Consumer Watchdog, an advocacy group that has focused much of its attention in recent years on Google’s privacy practices, debuted its new animated satire — “Mr. Schmidt Goes to Washington” — on the streets of Washington DC, as part of its case for why Congress should call Google CEO Eric Schmidt to testify under oath about the Wi-Spy scandal and other online privacy issues, and also said the company’s close ties to the National Security Agency should be investigated.
The animation is being shown on a mobile digital advertising truck equipped with stereo sound that will travel for one week across Capitol Hill, downtown, and through busy District thoroughfares. The animation shows Google’s CEO testifying before Congress using real-life, creepy quotes from Schmidt about privacy to make the case for why Congress should question him.
The advocacy group, in a letter sent out Monday, also asked Representative Darrell Issa, the new chairman of the House Oversight and Government Reform Committee, to investigate the relationship between Google and several government agencies.
In the letter, the group asks Issa to investigate contracts at several US agencies for Google technology and services, the “secretive” relationship between Google and the NSA, and the company’s use of a NASA airfield in California.
Federal agencies have also taken “insufficient” action in response to revelations last year that Google Street View cars were collecting data from open Wi-Fi connections they passed, Consumer Watchdog said in the letter.
“We believe Google has inappropriately benefited from close ties to the administration,” the letter said. “Google is most consumers' gateway to the Internet. Nonetheless, it should not get special treatment and access because of a special relationship with the administration.”
Consumer Watchdog may have luck with Issa. In July, he sent a letter to Google raising concerns that White House Deputy Chief Technology Officer Andrew McLaughlin, former head of global public policy for Google, had inappropriate email contact with company employees.
A spokesperson for Google questioned Consumer Watchdog’s objectivity. Some groups have questioned the group’s ties to Microsoft, and its criticisms of online privacy efforts have also zeroed in on Google, with the group rarely mentioning other sites, including Microsoft, Facebook, and other Web-based companies in the past two years.
“This is just the latest in a long list of press stunts from an organization that admits to working closely with our competitors,” said the Google spokesperson according to PC World.
But Consumer Watchdog receives no funding from Microsoft or any other competitor of Google, John Simpson, consumer advocate with the group, told PC World. “We don't have any relationship with Microsoft at all … We don't take any of their money,” he said.
Simpson said the group has decided to focus on Google’s privacy practices because the company’s services serve as a gateway to the Internet for many people. If the group can push Google, “without a doubt the dominant Internet company,” to change its privacy practices, other companies will follow suit, he said.
“Google's held itself to be the company that says its motto is, 'don't be evil,' and they also advocate openness for everyone else,” said Simpson. “We're trying to hold them to their own word.”
In January 2009, Consumer Watchdog claimed that Google was trying to get Congress to allow the sale of electronic health records. Google said those allegations were “100 percent false and unfounded.”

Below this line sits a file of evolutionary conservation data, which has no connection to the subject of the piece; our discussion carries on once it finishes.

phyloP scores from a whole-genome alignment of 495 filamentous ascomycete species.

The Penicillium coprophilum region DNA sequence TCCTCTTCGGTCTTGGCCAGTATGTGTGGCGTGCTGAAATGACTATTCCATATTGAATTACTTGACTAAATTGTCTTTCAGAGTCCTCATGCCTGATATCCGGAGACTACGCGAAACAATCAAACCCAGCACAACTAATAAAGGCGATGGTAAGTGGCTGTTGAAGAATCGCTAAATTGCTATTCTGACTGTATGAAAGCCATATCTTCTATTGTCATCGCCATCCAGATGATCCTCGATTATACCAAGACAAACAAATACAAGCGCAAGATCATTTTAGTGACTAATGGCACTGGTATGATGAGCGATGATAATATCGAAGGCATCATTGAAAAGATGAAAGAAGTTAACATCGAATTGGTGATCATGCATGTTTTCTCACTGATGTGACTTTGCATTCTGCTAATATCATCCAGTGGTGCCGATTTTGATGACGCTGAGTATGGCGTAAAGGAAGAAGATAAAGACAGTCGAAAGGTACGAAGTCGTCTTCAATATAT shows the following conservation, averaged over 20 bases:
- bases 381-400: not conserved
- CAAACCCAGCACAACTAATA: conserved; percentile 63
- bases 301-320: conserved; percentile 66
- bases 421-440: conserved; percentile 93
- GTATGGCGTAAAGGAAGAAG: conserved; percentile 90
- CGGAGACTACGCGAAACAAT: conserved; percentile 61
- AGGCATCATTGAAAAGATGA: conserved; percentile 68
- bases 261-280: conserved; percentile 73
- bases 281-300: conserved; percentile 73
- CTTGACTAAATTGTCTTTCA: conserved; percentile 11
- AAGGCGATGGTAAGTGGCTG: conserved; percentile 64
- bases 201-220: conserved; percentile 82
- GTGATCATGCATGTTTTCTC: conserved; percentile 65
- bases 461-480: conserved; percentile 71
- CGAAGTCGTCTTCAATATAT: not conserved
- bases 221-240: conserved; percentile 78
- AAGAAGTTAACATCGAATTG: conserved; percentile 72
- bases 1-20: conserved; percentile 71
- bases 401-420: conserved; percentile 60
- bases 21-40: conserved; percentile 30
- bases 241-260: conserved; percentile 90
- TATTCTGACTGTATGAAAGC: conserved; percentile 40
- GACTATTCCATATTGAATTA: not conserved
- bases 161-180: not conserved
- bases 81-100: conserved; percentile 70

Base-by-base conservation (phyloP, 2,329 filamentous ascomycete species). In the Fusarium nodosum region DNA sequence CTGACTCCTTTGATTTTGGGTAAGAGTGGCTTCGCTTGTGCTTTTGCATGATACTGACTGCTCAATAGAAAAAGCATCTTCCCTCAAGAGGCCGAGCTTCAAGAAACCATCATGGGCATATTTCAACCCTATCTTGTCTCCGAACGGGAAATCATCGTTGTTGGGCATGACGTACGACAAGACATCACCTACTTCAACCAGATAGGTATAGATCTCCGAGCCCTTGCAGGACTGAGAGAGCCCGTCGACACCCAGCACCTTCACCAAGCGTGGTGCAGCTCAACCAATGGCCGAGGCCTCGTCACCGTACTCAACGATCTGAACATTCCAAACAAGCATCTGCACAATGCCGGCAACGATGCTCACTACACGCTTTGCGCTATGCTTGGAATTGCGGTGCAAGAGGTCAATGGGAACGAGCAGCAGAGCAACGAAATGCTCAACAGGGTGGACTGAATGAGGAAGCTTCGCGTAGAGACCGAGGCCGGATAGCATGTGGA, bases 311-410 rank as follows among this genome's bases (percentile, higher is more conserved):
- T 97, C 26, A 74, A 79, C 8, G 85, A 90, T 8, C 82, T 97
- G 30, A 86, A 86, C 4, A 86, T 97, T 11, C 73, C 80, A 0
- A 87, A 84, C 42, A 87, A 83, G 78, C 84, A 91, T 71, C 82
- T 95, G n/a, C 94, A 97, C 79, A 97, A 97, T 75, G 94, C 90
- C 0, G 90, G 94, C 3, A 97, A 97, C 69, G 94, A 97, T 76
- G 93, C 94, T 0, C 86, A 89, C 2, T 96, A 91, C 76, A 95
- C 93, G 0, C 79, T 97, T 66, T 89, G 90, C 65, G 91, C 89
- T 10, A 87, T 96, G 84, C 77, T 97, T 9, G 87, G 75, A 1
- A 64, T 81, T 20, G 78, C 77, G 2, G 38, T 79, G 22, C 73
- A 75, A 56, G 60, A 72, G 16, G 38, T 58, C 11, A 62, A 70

In September, the advocacy group bought space on a 540-square-foot video screen in New York’s Times Square, showing a video criticizing Google’s privacy practices. That video, titled “Don’t be evil?,” got about 400,000 views since its Superscreen debut.
In April, advocacy officials called for the US Department of Justice to break up Google. They appeared at a press conference with a representative of the Microsoft- and Amazon-funded Open Book Alliance.
Consumer Watchdog's latest complaints about the relationship of Google and the Obama administration are outlined in a 32-page report.
The report questions a decision by NASA allowing Google executives to use its Moffett Federal Airfield near Google headquarters. Although H211, a company controlled by Google top executives, pays NASA rent, they enjoy access to the airfield that other companies or groups don't have, Simpson said.
The paper also questions Google contracts with the US Department of Defense and other federal agencies, suggesting that, in some cases, Google contracts were fast-tracked. It also questions Google’s relationship with the NSA and calls for the company to be more open about what consumer information is shares with the spy agency.
“I understand the NSA is a super-secret spook organization,” he said. “But given Google's very special situation where it possesses so much personal data about people, I think that there ought to be a little more openness about what precisely goes on between the two.”
“Google spent $5.2 million lobbying last year – up from $4.03 million in 2009 – to convince Congress that nothing is wrong. The company has repeatedly refused to answer questions about its activities – making no response to Consumer Watchdog reports, rejecting multiple invitations appear at our recent privacy conference with officials representing the Federal Trade Commission and Commerce Department, and even failing to comply with a subpoena by the state attorneys general,” said Simpson. “Clearly Google's executives won't answer tough questions until they come from Congress.”
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